US Treasury secretary Mnuchin says the trade war is ‘on hold’, bringing cheers to nervous markets
- Introduction: America and China reach consensus on trade
- Breakthough means tariffs won’t be imposed
- Markets have rallied in Asia…Europe to follow suit
- Experts: This peace may not last
Although there’s relief that the US and China have stepped back from a trade war, analysts are also cautious.
Tai Hui, chief market strategist for Asia Pacific at JP Morgan, predicts further clashes between the two sides:
Historical precedents suggest the U.S. could re-engage with China on trade issues if it sees China dragging its feet on fulfilling its pledges. Moreover, the last three months have further exposed Washington’s concerns over China’s advancement in technology and its threat as a competitor, both commercially and strategically.
It’s like a back pain that never goes away. It was a shock in the first instance it happened, but then life goes on as the most acute symptoms are addressed. The good news is that markets should learn to live with it and consider its impact more rationally.”
“The fundamental differences on trade and other economic issues remain unresolved.”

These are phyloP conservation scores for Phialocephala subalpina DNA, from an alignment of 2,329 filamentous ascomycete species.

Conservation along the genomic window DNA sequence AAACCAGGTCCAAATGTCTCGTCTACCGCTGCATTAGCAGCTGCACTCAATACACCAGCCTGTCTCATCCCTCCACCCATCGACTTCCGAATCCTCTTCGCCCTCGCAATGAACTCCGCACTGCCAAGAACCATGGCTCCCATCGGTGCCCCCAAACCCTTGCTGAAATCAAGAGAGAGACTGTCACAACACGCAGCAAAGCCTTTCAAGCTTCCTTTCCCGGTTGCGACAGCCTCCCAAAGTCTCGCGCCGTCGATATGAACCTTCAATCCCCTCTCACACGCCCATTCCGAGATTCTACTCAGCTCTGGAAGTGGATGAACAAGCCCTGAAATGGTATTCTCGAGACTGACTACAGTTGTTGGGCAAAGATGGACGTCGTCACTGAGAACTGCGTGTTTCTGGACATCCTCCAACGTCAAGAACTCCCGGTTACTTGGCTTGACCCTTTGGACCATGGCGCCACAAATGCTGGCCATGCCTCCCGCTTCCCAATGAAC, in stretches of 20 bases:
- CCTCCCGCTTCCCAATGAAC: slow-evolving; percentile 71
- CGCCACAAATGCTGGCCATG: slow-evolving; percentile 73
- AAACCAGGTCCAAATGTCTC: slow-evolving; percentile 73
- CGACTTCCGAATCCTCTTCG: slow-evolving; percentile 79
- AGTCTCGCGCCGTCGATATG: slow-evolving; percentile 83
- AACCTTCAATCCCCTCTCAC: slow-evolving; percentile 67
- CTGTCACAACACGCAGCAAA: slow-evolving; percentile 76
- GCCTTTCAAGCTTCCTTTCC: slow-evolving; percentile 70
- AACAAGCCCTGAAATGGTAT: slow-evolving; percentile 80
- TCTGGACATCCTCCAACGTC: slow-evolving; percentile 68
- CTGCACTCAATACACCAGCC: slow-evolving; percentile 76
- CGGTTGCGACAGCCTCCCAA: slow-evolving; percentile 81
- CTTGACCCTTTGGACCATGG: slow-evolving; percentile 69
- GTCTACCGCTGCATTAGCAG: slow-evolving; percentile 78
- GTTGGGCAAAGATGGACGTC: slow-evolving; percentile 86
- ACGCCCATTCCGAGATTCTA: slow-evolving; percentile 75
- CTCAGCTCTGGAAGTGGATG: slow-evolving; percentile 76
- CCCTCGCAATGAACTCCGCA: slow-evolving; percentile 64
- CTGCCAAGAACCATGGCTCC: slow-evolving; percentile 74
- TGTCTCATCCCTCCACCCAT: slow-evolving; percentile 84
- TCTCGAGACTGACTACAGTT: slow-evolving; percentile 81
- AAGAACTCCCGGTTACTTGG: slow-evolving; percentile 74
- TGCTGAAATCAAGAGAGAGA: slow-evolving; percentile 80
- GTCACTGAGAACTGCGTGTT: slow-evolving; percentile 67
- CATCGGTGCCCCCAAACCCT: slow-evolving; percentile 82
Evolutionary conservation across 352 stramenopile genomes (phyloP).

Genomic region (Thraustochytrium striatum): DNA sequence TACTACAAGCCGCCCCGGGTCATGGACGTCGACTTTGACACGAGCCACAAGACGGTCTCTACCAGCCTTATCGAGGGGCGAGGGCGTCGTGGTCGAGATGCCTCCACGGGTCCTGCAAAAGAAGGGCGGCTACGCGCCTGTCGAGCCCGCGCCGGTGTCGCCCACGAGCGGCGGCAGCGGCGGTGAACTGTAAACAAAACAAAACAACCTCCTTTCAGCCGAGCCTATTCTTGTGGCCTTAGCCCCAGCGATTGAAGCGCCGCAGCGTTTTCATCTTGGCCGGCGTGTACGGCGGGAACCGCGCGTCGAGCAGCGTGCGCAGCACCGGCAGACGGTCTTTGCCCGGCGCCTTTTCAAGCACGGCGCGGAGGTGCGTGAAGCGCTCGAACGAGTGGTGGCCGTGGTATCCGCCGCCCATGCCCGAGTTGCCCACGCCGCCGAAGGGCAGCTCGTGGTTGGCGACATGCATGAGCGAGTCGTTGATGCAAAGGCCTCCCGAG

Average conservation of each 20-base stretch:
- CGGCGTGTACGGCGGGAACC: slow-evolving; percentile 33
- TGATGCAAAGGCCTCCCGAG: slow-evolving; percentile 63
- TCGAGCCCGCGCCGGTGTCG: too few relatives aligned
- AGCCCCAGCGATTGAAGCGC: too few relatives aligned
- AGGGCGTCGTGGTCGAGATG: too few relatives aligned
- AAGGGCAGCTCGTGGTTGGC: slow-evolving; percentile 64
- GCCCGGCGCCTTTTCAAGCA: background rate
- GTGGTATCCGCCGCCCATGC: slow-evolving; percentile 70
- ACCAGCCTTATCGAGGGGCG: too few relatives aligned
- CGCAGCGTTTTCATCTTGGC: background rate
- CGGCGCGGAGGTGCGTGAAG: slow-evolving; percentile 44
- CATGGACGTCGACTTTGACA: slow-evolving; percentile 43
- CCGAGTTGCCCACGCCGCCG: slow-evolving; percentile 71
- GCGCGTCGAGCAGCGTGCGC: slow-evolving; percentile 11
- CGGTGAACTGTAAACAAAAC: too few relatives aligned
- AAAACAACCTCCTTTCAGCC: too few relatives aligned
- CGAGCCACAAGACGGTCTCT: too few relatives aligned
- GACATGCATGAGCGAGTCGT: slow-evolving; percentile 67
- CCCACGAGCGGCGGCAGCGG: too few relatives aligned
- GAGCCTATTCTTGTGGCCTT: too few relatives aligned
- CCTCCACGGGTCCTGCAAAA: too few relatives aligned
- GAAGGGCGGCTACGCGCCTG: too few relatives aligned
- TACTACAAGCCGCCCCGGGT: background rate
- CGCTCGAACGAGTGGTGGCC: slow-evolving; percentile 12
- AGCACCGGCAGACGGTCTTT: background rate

The undeclared “trade war” between US and China has been put on hold according to US Treasury Secretary Mnuchin as the two superpowers agree on a economic truce.
This development puts the planned tariffs on hold while the two countries work on a plan to re-balance their trade relations and dampens the geopolitical risk.
Britain’s blue-chip share index of top shares is likely to smash through 7,800 points for the first time ever today.
City traders are predicting a rally in London, thanks to the new spirit of detente between the US and China over trade.
US and China stepping back from the brink of a trade war has lifted sentiment, boosting equity indices, putting the FTSE on track for a fresh record high.
Asian equities have bounced and Europe points to a higher start, as Trump’s administration halts plans to impose trade tariffs on China, whilst China promises to significantly increase its purchase of US farm exports and energy.